Lacorene is indicated as an intravenous stimulant to the pituitary for the release of human growth hormone in patients where the measurement of pituitary reserve for HGH can be of diagnostic usefulness. It can be used as a diagnostic aid in such conditions as panhypopituitarism, pituitary dwarfism, chromophobe adenoma, postsurgical craniopharyngioma, hypophysectomy, pituitary trauma, acromegaly, gigantism and problems of growth and stature.
If the insulin hypoglycemia test has indicated a deficiency of pituitary reserve for HGH, a test with Lacorene is advisable to confirm the negative response. This can be done after a waiting period of one day. As patients may not respond to Lacorene (Arginine Hydrochloride Injection, USP) during the first test, the unresponsive patient should be tested again to confirm the negative result. A second test can be performed after a waiting period of one day. Some patients who respond to Lacorene do not respond to insulin and vice versa. The rate of false positive responses for Lacorene is approximately 32%, and the rate of false negatives is approximately 27%.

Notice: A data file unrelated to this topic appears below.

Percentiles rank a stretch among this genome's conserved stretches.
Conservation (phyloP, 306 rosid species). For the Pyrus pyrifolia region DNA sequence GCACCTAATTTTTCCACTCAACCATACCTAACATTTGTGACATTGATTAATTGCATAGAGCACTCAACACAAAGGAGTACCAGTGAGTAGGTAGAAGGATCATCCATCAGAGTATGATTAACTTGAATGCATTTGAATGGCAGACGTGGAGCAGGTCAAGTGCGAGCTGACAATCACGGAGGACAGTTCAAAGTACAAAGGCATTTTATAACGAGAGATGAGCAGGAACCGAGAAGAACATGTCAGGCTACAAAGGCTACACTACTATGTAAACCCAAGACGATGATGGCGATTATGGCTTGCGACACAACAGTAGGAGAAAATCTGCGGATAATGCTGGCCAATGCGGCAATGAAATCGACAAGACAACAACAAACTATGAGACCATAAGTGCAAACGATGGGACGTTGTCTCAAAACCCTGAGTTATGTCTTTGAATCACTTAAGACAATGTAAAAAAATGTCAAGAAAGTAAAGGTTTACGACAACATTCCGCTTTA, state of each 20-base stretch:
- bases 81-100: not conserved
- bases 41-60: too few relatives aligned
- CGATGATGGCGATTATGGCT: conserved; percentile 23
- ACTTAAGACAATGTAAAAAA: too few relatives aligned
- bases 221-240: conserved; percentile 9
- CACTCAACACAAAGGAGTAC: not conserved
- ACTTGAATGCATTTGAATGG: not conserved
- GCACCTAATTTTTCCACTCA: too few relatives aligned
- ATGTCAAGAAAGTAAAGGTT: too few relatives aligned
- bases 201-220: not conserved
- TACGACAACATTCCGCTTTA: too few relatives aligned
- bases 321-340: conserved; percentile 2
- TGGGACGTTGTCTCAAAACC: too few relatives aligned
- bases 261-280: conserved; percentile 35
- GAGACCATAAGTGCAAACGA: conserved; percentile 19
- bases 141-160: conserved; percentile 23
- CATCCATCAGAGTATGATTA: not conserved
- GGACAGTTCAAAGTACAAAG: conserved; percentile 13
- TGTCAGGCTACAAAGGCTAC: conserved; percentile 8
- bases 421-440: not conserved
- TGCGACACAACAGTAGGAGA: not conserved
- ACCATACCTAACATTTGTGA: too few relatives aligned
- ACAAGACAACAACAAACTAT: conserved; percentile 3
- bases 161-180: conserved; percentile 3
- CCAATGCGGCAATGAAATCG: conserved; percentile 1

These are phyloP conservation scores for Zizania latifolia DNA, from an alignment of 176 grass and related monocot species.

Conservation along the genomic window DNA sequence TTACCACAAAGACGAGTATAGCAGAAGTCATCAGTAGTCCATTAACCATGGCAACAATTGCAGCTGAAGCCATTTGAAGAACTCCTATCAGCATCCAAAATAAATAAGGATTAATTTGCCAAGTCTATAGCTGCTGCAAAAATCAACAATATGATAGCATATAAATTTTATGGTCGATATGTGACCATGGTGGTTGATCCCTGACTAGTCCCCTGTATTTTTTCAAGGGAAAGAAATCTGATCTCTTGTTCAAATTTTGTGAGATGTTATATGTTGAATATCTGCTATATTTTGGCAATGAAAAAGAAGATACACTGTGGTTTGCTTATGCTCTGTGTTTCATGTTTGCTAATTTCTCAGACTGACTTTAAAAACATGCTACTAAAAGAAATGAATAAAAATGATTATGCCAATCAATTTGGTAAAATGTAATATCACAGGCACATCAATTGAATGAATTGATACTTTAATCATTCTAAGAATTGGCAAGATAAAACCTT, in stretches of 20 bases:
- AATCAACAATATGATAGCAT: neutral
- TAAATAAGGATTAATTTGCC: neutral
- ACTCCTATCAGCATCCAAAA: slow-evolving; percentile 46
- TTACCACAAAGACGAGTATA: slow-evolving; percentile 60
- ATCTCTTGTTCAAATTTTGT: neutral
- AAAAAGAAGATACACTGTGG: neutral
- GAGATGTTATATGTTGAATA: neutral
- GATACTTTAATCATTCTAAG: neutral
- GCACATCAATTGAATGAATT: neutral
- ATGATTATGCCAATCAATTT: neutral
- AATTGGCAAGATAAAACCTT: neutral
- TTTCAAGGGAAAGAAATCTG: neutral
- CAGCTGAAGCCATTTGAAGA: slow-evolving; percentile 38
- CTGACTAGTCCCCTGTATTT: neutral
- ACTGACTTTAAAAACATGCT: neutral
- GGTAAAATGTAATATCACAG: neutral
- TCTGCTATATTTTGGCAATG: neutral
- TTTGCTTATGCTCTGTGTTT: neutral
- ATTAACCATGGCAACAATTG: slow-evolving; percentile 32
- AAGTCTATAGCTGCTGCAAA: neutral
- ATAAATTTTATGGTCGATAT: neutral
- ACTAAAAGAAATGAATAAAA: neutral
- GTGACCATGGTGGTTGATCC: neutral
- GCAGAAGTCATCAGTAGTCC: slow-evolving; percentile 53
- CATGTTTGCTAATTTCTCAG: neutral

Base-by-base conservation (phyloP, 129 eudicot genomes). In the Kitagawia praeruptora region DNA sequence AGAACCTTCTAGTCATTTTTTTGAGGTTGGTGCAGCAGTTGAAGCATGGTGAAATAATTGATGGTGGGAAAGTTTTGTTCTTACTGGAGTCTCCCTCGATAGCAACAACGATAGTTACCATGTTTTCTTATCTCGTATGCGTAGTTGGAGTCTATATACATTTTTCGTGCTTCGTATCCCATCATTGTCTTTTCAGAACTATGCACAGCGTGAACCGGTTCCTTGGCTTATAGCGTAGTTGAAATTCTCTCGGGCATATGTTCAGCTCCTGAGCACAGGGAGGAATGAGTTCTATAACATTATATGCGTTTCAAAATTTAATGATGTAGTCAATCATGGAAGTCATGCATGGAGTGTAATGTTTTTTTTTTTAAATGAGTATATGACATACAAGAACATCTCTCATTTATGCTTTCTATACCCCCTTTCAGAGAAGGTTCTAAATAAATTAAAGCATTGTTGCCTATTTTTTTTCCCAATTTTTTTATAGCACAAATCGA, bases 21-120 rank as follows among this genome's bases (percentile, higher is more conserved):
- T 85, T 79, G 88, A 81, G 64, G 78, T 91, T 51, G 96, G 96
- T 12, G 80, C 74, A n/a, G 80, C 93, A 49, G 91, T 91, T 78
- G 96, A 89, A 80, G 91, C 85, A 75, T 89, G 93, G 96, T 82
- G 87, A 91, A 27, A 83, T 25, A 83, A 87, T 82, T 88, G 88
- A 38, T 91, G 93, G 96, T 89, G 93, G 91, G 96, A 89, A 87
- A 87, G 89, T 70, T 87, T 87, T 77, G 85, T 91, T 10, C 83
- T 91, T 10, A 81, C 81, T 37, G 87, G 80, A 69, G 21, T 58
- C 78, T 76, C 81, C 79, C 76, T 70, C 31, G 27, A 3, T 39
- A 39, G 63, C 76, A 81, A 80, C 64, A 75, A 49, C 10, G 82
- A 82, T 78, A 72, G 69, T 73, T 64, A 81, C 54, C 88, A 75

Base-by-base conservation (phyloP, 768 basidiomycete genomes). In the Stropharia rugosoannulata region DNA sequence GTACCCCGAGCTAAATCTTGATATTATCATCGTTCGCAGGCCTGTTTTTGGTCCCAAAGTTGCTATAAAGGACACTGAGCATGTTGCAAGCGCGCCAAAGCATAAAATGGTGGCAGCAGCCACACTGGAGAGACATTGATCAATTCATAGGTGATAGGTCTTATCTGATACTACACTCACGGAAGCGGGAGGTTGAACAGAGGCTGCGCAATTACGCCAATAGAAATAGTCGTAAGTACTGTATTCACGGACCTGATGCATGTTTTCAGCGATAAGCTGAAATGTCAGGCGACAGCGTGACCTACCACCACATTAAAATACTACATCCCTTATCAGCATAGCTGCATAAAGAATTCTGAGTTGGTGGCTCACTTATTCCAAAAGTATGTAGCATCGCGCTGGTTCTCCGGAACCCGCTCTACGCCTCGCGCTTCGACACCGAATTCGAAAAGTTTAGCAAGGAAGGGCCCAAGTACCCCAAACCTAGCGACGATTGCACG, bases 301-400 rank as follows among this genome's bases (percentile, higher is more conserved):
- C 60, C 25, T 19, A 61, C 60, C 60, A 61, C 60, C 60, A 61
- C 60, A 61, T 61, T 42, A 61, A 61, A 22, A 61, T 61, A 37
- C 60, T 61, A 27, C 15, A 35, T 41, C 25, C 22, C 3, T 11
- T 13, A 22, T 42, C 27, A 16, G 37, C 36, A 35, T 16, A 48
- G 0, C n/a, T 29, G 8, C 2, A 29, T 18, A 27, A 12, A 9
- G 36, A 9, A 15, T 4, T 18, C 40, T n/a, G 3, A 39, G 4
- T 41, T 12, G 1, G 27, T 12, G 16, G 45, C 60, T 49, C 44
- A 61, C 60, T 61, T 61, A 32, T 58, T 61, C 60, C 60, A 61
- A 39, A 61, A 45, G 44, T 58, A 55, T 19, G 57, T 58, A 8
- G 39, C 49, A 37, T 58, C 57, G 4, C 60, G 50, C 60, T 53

The recommended adult dose is 30 g arginine hydrochloride (300 mL of Lacorene) administered by intravenous infusion over 30 minutes. The total dose should not exceed 30 g arginine hydrochloride. See Directions for Use for preparation instructions.
The recommended pediatric dose is 0.5 g/kg arginine hydrochloride (5 mL/kg of Lacorene) administered by intravenous infusion over 30 minutes. The total dose should not exceed 30 g arginine hydrochloride.